Campus Confidential scours student unions, lecture halls and dorms for the crucial and quirky stories that make colleges and universities special. Share what you’re up to on a Friday night, learning (or not) in that lecture - and what you're looking for in a school search as a new student. Higher education reporter Maura Lerner will keep you informed.

MnSCU picks its next leader: Steven Rosenstone

Posted by: Jenna Ross Updated: February 2, 2011 - 2:17 PM

Steven Rosenstone will be the next chancellor of the Minnesota State Colleges and Universities, the system’s governing board decided Wednesday afternoon.

Rosenstone, 59, is vice president for scholarly and cultural affairs at the state's other higher education system, the University of Minnesota.

The decision comes at a critical time for the massive public system and its 32 colleges and universities. The next chancellor will grapple with falling state funding, a swelling number of students and maxed-out tuition.

In a flurry of interviews Tuesday, the two finalists for chancellor of the public system displayed very different styles and experience. William Sederburg, commissioner of higher education in Utah, is a former legislator who touts his success in making higher education a political priority. Rosenstone is a former dean focused on improving the quality of education.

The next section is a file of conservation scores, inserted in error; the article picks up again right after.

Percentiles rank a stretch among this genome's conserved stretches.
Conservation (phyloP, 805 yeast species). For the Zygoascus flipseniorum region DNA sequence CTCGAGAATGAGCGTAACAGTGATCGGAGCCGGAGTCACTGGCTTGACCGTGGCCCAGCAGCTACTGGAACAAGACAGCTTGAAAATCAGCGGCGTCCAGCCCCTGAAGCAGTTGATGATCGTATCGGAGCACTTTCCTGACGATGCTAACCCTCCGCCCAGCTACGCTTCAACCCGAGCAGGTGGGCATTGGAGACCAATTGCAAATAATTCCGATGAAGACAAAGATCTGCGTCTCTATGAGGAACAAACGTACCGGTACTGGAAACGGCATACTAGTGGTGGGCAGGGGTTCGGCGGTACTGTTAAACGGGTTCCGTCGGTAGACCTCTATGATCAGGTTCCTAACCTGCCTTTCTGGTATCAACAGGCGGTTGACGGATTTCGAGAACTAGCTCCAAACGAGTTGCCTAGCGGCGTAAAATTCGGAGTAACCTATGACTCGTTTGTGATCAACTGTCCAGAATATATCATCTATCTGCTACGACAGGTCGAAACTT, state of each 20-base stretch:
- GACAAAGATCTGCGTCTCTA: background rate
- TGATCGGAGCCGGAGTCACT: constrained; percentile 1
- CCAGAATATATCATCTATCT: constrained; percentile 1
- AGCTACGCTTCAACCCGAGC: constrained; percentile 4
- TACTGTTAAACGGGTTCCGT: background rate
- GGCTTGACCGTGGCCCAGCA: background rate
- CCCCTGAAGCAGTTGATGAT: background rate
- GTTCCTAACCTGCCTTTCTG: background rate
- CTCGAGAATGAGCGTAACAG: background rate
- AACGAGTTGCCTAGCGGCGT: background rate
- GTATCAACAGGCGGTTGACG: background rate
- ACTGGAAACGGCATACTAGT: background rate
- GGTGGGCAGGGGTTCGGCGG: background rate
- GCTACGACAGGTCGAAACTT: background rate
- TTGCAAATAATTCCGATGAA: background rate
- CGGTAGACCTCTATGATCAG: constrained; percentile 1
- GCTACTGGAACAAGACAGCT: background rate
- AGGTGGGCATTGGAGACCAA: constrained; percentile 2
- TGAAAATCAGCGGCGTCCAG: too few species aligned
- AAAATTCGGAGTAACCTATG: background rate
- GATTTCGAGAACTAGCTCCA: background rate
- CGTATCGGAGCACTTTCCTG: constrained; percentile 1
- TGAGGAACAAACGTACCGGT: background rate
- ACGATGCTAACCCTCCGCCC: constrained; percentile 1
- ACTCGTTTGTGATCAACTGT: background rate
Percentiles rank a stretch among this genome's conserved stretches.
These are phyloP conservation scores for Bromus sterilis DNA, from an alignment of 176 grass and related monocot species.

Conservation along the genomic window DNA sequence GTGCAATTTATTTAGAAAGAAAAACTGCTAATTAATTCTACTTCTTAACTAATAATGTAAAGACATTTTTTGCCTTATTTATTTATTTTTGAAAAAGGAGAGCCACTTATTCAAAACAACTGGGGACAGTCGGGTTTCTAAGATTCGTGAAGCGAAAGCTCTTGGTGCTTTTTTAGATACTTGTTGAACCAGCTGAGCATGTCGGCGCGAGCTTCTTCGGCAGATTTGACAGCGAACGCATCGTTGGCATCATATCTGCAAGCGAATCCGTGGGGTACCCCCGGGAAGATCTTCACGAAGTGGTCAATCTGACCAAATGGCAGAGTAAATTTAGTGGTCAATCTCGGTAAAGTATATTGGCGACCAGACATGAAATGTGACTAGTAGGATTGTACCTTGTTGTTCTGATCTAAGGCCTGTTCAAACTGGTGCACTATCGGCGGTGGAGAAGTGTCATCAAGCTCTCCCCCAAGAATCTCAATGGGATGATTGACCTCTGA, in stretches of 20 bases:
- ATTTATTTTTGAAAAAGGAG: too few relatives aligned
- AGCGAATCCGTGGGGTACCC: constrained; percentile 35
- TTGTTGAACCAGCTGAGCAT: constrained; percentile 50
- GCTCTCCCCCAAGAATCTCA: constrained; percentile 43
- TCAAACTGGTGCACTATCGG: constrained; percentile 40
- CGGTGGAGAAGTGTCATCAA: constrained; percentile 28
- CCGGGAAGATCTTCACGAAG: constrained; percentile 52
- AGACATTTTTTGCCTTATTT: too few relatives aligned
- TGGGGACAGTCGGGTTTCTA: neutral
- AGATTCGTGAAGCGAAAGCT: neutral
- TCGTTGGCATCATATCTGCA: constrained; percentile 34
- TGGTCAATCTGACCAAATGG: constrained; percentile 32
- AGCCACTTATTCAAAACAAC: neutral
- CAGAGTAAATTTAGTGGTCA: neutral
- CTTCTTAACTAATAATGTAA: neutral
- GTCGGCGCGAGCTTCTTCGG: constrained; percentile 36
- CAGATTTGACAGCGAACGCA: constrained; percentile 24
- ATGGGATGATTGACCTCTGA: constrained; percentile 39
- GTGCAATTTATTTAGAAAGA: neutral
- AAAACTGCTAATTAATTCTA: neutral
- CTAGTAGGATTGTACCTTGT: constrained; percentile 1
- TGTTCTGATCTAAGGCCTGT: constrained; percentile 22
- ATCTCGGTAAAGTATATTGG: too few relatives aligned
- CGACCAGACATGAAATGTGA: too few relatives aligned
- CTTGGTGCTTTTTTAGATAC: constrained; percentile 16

“Project No. 1,” Rosenstone told the Board of Trustees, is to “continually push for the improvement of our academic programs.”

Some members of the Board of Trustees questioned whether Rosenstone had the experience necessary to take charge of the complex system of seven state universities and 25 community and technical colleges. One trustee,

Trustee Duane Benson spoke up first for Rosenstone. "Maybe a little bit more risk, but in my opinion, greater return,” he said. “All his potential’s ahead of him."

At the end of his interview Wednesday, Rosenstone called the process “exhilarating” and MnSCU’s role in the state “crucially important and unique.”

Rosenstone will take charge this summer, when Chancellor James McCormick steps aside after a decade at the post.
 

ADVERTISEMENT

Connect with twitterConnect with facebookConnect with Google+Connect with PinterestConnect with PinterestConnect with RssfeedConnect with email newsletters

ADVERTISEMENT

ADVERTISEMENT

ADVERTISEMENT

ADVERTISEMENT